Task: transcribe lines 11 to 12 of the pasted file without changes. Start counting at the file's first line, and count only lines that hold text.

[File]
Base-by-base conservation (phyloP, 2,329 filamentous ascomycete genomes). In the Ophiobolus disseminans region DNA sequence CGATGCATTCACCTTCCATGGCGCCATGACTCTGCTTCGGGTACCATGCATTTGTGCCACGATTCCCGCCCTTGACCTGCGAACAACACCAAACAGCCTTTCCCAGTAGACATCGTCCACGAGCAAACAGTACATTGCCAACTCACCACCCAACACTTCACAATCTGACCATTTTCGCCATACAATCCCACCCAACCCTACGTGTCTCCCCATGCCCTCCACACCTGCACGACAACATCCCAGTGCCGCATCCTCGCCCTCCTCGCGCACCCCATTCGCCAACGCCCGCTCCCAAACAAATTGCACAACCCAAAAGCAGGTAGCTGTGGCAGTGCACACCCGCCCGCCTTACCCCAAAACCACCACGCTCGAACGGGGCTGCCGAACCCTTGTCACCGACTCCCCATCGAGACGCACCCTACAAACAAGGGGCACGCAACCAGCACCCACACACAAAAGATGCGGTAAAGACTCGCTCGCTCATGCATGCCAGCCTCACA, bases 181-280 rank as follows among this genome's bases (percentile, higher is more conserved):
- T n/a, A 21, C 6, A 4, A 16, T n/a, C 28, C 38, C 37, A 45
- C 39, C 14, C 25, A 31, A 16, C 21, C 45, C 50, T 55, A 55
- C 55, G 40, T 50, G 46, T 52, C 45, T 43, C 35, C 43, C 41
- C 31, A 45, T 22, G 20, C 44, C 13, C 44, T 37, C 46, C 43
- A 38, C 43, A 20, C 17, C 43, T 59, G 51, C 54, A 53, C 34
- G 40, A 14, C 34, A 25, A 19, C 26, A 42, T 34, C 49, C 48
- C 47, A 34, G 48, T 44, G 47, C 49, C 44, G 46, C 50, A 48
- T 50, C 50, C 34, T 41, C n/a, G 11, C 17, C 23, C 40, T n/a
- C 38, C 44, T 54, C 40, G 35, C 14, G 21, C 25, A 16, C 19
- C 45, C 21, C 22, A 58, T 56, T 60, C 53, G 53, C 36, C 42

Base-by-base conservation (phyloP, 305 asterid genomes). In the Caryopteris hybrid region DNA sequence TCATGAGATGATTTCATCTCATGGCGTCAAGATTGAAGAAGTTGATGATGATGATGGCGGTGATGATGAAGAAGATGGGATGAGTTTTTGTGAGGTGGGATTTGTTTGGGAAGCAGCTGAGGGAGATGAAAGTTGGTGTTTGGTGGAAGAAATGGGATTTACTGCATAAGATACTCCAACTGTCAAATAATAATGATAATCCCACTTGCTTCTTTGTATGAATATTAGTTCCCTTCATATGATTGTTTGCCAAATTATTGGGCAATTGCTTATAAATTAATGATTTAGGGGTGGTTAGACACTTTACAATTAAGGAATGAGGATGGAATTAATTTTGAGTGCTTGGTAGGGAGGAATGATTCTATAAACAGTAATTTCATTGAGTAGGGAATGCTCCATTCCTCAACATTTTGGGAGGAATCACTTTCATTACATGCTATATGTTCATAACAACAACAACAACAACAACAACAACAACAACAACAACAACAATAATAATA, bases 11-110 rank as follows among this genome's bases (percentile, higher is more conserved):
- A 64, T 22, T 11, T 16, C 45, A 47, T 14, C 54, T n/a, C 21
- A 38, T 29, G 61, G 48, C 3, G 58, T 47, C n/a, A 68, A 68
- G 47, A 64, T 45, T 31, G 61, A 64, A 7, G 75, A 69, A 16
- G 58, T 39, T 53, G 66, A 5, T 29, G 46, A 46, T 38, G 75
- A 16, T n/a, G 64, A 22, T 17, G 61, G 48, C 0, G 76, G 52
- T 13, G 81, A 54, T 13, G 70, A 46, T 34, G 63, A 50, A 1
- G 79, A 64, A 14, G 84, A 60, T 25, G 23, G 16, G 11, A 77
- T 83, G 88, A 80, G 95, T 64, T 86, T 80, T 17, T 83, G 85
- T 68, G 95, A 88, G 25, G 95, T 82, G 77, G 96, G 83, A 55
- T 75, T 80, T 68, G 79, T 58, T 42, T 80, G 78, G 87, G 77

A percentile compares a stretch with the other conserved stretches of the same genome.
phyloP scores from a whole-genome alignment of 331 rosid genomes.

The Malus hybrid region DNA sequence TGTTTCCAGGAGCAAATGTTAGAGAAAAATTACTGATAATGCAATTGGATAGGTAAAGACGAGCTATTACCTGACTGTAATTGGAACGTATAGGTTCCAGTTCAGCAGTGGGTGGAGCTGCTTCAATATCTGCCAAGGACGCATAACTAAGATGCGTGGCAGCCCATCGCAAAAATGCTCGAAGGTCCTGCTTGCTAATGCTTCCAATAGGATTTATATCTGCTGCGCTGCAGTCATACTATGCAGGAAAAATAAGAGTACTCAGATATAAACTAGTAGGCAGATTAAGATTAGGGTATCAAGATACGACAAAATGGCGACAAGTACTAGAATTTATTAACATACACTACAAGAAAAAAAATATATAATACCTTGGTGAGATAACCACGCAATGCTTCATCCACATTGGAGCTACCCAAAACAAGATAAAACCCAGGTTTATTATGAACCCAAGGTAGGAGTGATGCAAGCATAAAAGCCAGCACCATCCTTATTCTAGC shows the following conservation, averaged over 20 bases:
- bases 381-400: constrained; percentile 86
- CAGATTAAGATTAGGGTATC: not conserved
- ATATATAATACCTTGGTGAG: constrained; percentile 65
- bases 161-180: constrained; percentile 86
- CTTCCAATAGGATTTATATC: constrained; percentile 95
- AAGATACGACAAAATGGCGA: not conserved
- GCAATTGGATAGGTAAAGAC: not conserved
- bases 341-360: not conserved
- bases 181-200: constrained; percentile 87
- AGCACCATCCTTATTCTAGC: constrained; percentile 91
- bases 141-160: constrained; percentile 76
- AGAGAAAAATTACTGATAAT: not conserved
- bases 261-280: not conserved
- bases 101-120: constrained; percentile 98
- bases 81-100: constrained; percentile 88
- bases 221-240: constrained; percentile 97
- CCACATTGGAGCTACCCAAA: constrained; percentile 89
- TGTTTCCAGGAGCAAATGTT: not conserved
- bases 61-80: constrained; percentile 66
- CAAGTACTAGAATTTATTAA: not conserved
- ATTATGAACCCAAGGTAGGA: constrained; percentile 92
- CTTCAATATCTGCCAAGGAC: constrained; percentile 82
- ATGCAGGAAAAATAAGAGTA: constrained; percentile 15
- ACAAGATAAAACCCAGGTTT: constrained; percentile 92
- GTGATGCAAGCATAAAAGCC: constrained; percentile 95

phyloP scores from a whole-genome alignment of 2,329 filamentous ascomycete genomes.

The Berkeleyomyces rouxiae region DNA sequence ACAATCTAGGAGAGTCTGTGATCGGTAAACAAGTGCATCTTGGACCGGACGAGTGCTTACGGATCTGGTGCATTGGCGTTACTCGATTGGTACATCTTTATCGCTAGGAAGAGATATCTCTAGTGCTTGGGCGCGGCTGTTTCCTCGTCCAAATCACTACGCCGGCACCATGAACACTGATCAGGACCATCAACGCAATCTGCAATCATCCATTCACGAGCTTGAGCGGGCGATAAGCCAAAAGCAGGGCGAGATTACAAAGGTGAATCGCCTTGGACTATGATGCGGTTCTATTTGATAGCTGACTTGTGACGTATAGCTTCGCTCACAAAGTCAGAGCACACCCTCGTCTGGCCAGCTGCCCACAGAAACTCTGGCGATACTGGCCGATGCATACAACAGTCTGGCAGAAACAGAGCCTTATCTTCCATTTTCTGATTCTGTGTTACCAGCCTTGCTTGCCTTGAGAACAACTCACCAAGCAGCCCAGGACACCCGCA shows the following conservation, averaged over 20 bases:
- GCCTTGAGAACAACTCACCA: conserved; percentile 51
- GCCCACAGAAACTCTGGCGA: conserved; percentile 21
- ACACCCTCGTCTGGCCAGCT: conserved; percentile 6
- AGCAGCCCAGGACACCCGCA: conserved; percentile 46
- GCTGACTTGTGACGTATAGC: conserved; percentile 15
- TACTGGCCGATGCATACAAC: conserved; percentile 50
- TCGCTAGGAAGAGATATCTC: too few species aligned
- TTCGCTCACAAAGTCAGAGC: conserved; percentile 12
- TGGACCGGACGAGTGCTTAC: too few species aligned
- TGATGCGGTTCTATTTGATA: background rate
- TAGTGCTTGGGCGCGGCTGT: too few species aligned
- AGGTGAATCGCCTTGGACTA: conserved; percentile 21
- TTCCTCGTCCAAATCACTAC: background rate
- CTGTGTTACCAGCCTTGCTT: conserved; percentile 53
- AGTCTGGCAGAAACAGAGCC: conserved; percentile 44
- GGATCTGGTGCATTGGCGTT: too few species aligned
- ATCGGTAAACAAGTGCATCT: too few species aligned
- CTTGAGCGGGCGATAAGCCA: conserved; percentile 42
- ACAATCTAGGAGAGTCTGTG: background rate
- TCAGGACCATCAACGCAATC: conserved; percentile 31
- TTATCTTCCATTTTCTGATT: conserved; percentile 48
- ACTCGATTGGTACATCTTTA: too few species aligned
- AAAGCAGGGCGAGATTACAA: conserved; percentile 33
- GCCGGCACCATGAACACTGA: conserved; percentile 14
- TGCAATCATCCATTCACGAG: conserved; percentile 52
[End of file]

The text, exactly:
- C 45, C 21, C 22, A 58, T 56, T 60, C 53, G 53, C 36, C 42

Base-by-base conservation (phyloP, 305 asterid genomes). In the Caryopteris hybrid region DNA sequence TCATGAGATGATTTCATCTCATGGCGTCAAGATTGAAGAAGTTGATGATGATGATGGCGGTGATGATGAAGAAGATGGGATGAGTTTTTGTGAGGTGGGATTTGTTTGGGAAGCAGCTGAGGGAGATGAAAGTTGGTGTTTGGTGGAAGAAATGGGATTTACTGCATAAGATACTCCAACTGTCAAATAATAATGATAATCCCACTTGCTTCTTTGTATGAATATTAGTTCCCTTCATATGATTGTTTGCCAAATTATTGGGCAATTGCTTATAAATTAATGATTTAGGGGTGGTTAGACACTTTACAATTAAGGAATGAGGATGGAATTAATTTTGAGTGCTTGGTAGGGAGGAATGATTCTATAAACAGTAATTTCATTGAGTAGGGAATGCTCCATTCCTCAACATTTTGGGAGGAATCACTTTCATTACATGCTATATGTTCATAACAACAACAACAACAACAACAACAACAACAACAACAACAACAATAATAATA, bases 11-110 rank as follows among this genome's bases (percentile, higher is more conserved):